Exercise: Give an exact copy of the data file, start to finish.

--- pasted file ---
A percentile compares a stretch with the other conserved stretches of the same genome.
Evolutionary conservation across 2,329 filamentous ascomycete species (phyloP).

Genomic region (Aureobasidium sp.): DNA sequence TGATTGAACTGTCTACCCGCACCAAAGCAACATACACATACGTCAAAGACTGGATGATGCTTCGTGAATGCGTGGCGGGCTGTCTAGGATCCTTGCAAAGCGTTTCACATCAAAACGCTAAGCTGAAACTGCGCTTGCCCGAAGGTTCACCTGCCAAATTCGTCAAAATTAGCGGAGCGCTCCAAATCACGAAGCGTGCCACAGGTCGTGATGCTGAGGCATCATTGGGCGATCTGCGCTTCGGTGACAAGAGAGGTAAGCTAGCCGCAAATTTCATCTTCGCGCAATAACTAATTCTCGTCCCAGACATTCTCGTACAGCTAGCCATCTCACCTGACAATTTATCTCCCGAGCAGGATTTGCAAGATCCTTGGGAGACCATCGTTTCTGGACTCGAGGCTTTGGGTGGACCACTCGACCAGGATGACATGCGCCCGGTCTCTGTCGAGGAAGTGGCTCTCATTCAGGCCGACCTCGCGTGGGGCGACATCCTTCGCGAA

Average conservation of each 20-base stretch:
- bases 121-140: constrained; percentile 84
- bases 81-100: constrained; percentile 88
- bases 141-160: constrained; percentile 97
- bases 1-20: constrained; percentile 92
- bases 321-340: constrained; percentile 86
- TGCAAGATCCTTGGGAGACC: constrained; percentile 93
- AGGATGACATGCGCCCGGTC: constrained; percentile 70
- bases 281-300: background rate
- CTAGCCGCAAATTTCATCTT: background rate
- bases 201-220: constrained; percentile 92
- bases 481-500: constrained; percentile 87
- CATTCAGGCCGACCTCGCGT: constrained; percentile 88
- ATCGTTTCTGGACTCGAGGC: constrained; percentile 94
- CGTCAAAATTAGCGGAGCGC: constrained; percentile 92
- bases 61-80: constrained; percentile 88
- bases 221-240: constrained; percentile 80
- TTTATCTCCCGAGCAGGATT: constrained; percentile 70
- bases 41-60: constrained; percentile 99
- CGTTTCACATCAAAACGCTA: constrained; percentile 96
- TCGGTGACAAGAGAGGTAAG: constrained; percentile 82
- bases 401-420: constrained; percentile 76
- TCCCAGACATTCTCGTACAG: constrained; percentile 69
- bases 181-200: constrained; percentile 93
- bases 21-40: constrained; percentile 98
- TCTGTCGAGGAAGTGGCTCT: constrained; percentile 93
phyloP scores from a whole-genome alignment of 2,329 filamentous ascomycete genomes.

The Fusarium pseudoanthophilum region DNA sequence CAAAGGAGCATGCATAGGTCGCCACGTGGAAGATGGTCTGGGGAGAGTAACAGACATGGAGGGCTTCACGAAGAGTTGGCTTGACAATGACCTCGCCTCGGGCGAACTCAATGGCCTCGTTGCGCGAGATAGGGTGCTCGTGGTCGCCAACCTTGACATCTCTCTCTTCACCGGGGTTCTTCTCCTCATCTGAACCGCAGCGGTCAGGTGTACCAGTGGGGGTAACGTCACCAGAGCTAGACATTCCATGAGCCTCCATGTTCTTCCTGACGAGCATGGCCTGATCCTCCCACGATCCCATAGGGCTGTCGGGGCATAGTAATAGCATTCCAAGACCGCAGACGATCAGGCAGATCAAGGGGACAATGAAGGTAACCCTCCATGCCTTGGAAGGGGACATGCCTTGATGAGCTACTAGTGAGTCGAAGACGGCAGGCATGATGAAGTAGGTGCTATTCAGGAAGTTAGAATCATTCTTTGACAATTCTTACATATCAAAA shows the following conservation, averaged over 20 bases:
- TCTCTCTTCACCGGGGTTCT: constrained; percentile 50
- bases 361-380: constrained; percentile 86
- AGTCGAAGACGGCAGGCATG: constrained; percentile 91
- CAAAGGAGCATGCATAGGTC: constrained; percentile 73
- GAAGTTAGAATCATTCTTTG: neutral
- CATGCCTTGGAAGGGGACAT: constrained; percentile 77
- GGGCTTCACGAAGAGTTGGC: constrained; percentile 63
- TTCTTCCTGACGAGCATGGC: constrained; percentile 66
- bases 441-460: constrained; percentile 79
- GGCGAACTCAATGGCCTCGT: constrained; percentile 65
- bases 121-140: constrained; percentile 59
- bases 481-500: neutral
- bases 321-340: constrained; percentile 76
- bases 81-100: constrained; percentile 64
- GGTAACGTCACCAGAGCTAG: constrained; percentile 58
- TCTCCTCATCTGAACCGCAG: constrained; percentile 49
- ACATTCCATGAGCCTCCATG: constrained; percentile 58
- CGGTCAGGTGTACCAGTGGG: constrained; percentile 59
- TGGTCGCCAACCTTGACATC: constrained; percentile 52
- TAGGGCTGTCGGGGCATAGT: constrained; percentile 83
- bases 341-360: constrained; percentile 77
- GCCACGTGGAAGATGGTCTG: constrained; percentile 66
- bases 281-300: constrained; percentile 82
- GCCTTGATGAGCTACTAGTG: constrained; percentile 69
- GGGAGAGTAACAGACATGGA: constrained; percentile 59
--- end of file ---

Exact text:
A percentile compares a stretch with the other conserved stretches of the same genome.
Evolutionary conservation across 2,329 filamentous ascomycete species (phyloP).

Genomic region (Aureobasidium sp.): DNA sequence TGATTGAACTGTCTACCCGCACCAAAGCAACATACACATACGTCAAAGACTGGATGATGCTTCGTGAATGCGTGGCGGGCTGTCTAGGATCCTTGCAAAGCGTTTCACATCAAAACGCTAAGCTGAAACTGCGCTTGCCCGAAGGTTCACCTGCCAAATTCGTCAAAATTAGCGGAGCGCTCCAAATCACGAAGCGTGCCACAGGTCGTGATGCTGAGGCATCATTGGGCGATCTGCGCTTCGGTGACAAGAGAGGTAAGCTAGCCGCAAATTTCATCTTCGCGCAATAACTAATTCTCGTCCCAGACATTCTCGTACAGCTAGCCATCTCACCTGACAATTTATCTCCCGAGCAGGATTTGCAAGATCCTTGGGAGACCATCGTTTCTGGACTCGAGGCTTTGGGTGGACCACTCGACCAGGATGACATGCGCCCGGTCTCTGTCGAGGAAGTGGCTCTCATTCAGGCCGACCTCGCGTGGGGCGACATCCTTCGCGAA

Average conservation of each 20-base stretch:
- bases 121-140: constrained; percentile 84
- bases 81-100: constrained; percentile 88
- bases 141-160: constrained; percentile 97
- bases 1-20: constrained; percentile 92
- bases 321-340: constrained; percentile 86
- TGCAAGATCCTTGGGAGACC: constrained; percentile 93
- AGGATGACATGCGCCCGGTC: constrained; percentile 70
- bases 281-300: background rate
- CTAGCCGCAAATTTCATCTT: background rate
- bases 201-220: constrained; percentile 92
- bases 481-500: constrained; percentile 87
- CATTCAGGCCGACCTCGCGT: constrained; percentile 88
- ATCGTTTCTGGACTCGAGGC: constrained; percentile 94
- CGTCAAAATTAGCGGAGCGC: constrained; percentile 92
- bases 61-80: constrained; percentile 88
- bases 221-240: constrained; percentile 80
- TTTATCTCCCGAGCAGGATT: constrained; percentile 70
- bases 41-60: constrained; percentile 99
- CGTTTCACATCAAAACGCTA: constrained; percentile 96
- TCGGTGACAAGAGAGGTAAG: constrained; percentile 82
- bases 401-420: constrained; percentile 76
- TCCCAGACATTCTCGTACAG: constrained; percentile 69
- bases 181-200: constrained; percentile 93
- bases 21-40: constrained; percentile 98
- TCTGTCGAGGAAGTGGCTCT: constrained; percentile 93
phyloP scores from a whole-genome alignment of 2,329 filamentous ascomycete genomes.

The Fusarium pseudoanthophilum region DNA sequence CAAAGGAGCATGCATAGGTCGCCACGTGGAAGATGGTCTGGGGAGAGTAACAGACATGGAGGGCTTCACGAAGAGTTGGCTTGACAATGACCTCGCCTCGGGCGAACTCAATGGCCTCGTTGCGCGAGATAGGGTGCTCGTGGTCGCCAACCTTGACATCTCTCTCTTCACCGGGGTTCTTCTCCTCATCTGAACCGCAGCGGTCAGGTGTACCAGTGGGGGTAACGTCACCAGAGCTAGACATTCCATGAGCCTCCATGTTCTTCCTGACGAGCATGGCCTGATCCTCCCACGATCCCATAGGGCTGTCGGGGCATAGTAATAGCATTCCAAGACCGCAGACGATCAGGCAGATCAAGGGGACAATGAAGGTAACCCTCCATGCCTTGGAAGGGGACATGCCTTGATGAGCTACTAGTGAGTCGAAGACGGCAGGCATGATGAAGTAGGTGCTATTCAGGAAGTTAGAATCATTCTTTGACAATTCTTACATATCAAAA shows the following conservation, averaged over 20 bases:
- TCTCTCTTCACCGGGGTTCT: constrained; percentile 50
- bases 361-380: constrained; percentile 86
- AGTCGAAGACGGCAGGCATG: constrained; percentile 91
- CAAAGGAGCATGCATAGGTC: constrained; percentile 73
- GAAGTTAGAATCATTCTTTG: neutral
- CATGCCTTGGAAGGGGACAT: constrained; percentile 77
- GGGCTTCACGAAGAGTTGGC: constrained; percentile 63
- TTCTTCCTGACGAGCATGGC: constrained; percentile 66
- bases 441-460: constrained; percentile 79
- GGCGAACTCAATGGCCTCGT: constrained; percentile 65
- bases 121-140: constrained; percentile 59
- bases 481-500: neutral
- bases 321-340: constrained; percentile 76
- bases 81-100: constrained; percentile 64
- GGTAACGTCACCAGAGCTAG: constrained; percentile 58
- TCTCCTCATCTGAACCGCAG: constrained; percentile 49
- ACATTCCATGAGCCTCCATG: constrained; percentile 58
- CGGTCAGGTGTACCAGTGGG: constrained; percentile 59
- TGGTCGCCAACCTTGACATC: constrained; percentile 52
- TAGGGCTGTCGGGGCATAGT: constrained; percentile 83
- bases 341-360: constrained; percentile 77
- GCCACGTGGAAGATGGTCTG: constrained; percentile 66
- bases 281-300: constrained; percentile 82
- GCCTTGATGAGCTACTAGTG: constrained; percentile 69
- GGGAGAGTAACAGACATGGA: constrained; percentile 59